You’d think Pepe’s life was off to a great start,
He helped strike the fear into many a heart.
With Trump in DC he was loving the craic,
So much that wee Pepe did not watch his back.

‘Those lefties are cowards,’ he’d oft heard it said,
‘And if you turn up heavy, they’ll run off in dread.
They’re just keyboard warriors; they’ll run from a fight.‘
As Pepe’d soon learn, this was a bunch of shite.

That day on the streets with all his new friends,
Pepe’d never have guessed that his joy would soon end.
That frog was plain giddy as he took in the scene
Of boneheads with bottles and AR-15s.

When all had arrived, they were led by the cops
to a corner with a mosque and a nice halal shop,
and a synagogue offering a free Yiddish class.
Our Pepe looked forward to kicking some ass.

On such a great day for the men with white laces,
From emptying the bottles they were all off their faces.
The first firebomb they threw did not land with a crack;
It was caught by a comrade, who chucked it right back.

The bottle broke open, the flames soon drew near.
Pepe heard a voice say ‘get the fuck out of here!’
Some of his friends answered by raising their guns,
But soon found out that theirs weren’t the only ones.

Pepe made froggy cough sounds as he choked on the smoke,
And all his friends ran from the butt of their jokes.
He sat blinded by smoke, fire, and muzzle flash,
And the first boot to hit him belonged to the fash.

One after another, the master race fled.
Pepe’d seen better days, but he still wasn’t dead.
His frog eyes were bulging, and he had a hunch
That what he’d puked up wasn’t only his lunch.

Pepe wanted to run when a red and black boot,
Took both his legs clean off and rendered it moot.
He was stomped, and to add to his growing ennui,
He soon started a new life as cuisse de grenouille.

As he breathed his last, our wee fascist frog,
Wondered how things were going back home on the log.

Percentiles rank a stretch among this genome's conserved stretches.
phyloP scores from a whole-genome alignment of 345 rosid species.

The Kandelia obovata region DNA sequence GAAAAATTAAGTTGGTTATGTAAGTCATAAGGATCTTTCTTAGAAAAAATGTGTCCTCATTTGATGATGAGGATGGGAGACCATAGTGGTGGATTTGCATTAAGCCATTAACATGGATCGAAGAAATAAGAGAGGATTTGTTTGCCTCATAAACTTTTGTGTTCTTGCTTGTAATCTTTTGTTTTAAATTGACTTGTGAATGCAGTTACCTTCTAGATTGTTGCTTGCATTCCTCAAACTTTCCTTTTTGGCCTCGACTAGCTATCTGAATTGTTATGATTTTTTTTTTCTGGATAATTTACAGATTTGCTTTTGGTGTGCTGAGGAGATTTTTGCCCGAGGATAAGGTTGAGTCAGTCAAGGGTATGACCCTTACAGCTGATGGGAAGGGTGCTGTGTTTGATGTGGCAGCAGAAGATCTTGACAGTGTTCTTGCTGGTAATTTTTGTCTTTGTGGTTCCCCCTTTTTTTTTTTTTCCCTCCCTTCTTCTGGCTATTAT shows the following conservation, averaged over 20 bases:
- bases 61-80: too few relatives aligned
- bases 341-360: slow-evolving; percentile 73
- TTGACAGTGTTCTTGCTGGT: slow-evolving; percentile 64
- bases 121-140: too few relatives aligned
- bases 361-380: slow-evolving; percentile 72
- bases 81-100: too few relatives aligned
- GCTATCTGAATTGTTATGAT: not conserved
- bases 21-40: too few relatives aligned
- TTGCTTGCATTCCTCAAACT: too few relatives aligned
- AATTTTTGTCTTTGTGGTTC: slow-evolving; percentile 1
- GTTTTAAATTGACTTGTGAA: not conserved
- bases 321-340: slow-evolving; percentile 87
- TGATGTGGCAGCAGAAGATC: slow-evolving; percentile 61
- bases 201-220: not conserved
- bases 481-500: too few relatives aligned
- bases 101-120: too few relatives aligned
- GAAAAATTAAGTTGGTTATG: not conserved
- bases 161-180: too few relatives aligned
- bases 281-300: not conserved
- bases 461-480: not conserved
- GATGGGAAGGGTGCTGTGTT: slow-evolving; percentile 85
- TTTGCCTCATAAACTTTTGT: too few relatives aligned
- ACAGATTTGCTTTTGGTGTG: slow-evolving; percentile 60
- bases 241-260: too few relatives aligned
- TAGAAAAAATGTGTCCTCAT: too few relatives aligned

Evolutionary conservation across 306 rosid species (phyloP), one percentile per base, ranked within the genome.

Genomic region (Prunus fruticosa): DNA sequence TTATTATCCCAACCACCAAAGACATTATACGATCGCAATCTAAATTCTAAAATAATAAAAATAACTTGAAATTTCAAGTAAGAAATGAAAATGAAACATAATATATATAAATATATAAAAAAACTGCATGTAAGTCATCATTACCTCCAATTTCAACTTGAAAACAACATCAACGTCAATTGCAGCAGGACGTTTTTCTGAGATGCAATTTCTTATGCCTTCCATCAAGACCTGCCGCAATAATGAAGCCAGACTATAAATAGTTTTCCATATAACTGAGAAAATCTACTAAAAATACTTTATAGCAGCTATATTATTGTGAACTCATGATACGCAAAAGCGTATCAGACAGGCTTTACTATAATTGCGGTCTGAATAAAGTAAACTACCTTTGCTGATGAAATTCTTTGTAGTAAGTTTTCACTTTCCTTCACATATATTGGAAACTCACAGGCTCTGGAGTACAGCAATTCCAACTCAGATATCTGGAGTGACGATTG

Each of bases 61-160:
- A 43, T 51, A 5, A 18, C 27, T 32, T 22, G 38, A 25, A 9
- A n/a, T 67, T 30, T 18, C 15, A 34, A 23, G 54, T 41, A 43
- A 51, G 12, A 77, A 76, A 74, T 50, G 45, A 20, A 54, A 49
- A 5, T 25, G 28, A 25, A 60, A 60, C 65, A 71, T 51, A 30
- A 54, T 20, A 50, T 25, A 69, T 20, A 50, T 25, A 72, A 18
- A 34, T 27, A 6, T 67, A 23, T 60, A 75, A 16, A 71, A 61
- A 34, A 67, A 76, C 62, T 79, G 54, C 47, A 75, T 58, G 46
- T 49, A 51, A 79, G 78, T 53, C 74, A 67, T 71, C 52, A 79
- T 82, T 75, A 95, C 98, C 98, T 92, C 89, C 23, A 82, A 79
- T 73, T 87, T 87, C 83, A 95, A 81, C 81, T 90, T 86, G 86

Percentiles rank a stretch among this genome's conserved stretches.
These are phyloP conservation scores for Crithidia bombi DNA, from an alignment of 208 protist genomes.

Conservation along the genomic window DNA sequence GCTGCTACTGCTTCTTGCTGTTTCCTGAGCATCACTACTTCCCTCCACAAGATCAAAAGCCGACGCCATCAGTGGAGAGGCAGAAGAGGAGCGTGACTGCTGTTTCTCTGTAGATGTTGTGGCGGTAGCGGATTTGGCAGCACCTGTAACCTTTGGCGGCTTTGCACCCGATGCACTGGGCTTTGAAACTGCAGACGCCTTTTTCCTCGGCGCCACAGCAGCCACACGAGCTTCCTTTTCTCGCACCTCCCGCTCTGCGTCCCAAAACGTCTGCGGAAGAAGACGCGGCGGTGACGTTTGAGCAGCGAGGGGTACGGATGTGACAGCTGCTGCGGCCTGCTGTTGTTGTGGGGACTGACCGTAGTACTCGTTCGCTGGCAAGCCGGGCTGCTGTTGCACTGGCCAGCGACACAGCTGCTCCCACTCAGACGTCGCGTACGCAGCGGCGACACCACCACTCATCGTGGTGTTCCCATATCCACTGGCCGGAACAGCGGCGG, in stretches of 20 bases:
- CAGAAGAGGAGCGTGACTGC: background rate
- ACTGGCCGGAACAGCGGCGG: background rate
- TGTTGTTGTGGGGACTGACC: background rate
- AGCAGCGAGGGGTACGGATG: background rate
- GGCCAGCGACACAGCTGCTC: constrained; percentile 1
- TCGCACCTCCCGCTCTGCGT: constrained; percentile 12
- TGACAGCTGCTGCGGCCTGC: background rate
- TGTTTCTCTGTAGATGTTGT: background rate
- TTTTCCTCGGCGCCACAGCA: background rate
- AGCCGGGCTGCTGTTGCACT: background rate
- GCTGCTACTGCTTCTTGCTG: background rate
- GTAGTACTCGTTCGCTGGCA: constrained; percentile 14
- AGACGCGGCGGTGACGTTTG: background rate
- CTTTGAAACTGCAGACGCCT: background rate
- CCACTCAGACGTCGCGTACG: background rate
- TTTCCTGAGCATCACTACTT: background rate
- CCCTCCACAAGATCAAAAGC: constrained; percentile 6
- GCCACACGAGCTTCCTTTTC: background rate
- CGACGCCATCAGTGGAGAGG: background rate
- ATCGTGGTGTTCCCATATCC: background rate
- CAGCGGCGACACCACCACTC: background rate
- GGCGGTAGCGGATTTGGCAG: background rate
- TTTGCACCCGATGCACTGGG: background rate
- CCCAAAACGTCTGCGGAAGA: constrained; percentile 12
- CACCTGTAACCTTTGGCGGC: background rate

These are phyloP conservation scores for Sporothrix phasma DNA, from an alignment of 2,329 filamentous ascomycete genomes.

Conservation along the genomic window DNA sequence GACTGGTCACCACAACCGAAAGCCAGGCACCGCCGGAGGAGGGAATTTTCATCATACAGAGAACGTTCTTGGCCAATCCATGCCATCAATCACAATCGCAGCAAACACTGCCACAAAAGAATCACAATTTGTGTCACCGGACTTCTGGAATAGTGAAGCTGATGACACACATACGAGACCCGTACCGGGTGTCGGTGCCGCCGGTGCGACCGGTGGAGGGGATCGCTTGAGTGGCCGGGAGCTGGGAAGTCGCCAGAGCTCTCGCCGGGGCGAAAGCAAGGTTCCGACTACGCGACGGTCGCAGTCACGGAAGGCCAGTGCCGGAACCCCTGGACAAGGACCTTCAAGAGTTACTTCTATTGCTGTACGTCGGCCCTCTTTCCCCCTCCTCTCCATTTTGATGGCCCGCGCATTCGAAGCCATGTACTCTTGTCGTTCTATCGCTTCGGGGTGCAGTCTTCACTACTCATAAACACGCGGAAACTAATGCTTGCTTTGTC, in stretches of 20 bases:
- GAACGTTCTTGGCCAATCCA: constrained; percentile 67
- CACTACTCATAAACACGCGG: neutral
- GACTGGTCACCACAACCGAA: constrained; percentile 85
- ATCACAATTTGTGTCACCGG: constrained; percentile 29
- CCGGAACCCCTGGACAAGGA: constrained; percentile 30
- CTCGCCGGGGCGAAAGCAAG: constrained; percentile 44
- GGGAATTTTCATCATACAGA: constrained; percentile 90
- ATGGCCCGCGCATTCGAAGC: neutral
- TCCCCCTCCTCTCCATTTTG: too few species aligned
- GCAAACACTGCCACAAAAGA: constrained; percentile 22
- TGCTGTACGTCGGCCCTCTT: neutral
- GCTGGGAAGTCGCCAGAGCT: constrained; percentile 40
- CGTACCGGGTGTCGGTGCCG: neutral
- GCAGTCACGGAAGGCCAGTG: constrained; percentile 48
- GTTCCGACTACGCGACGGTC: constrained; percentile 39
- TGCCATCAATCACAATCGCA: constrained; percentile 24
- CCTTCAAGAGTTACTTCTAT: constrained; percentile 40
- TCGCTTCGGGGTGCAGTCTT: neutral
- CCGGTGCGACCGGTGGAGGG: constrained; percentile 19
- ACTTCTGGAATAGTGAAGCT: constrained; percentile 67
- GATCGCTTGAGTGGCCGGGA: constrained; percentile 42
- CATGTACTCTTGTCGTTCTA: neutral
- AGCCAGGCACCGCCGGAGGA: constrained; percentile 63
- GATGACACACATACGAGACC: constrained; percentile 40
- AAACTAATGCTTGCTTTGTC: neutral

The locals breathed easy, with nothing to fear.
And a white guy with dreadlocks shed Pepe’s first tear.

 

A True Statesman

Mr Speaker, these are frightening times. Everywhere I go, I see ordinary people going about their lives gripped by a profound sense of insecurity, even foreboding. As Members of this House, it is our duty, indeed our honour to do something about that. I’d go so far as to say that the desire to improve people’s lives is why we went into politics in the first place. I know that’s why I did.

All my life, both before and since I came to Parliament, I have been guided by my belief that there are no trivial problems. No problem is trivial for those who suffer it. All people want and deserve solutions to the problems that plague their lives, no matter how small those problems may seem to those of us who can claim tens of thousands of pounds in expenses every month.

And just as there is no such thing as a trivial problem, I believe there is no such thing as a drastic solution. Solutions either solve the problem, or they are no solutions at all. All anyone wants, and all anyone can ask for, is a solution that does what it says on the tin.

That is why I, as a member of the opposition, am proud to stand in solidarity with our Government in their bold and innovative proposals to deal with the problem of young criminals nicking things out of shops. Trivial, you say? Then you must not be a shopkeeper.

I have disagreed with the Government on many things, and I am sure I will disagree with them on many more in the future, but when someone gets something right, it is incumbent upon us to acknowledge that. The Government recognise that the only way to deal with this problem is to strike at the root. The Government seek to cure the disease rather than just treating the symptoms by asking the obvious questions: Where do these criminals congregate? Where do they plan their attacks on our nation’s economy? Where do they find a safe haven when the deed is done?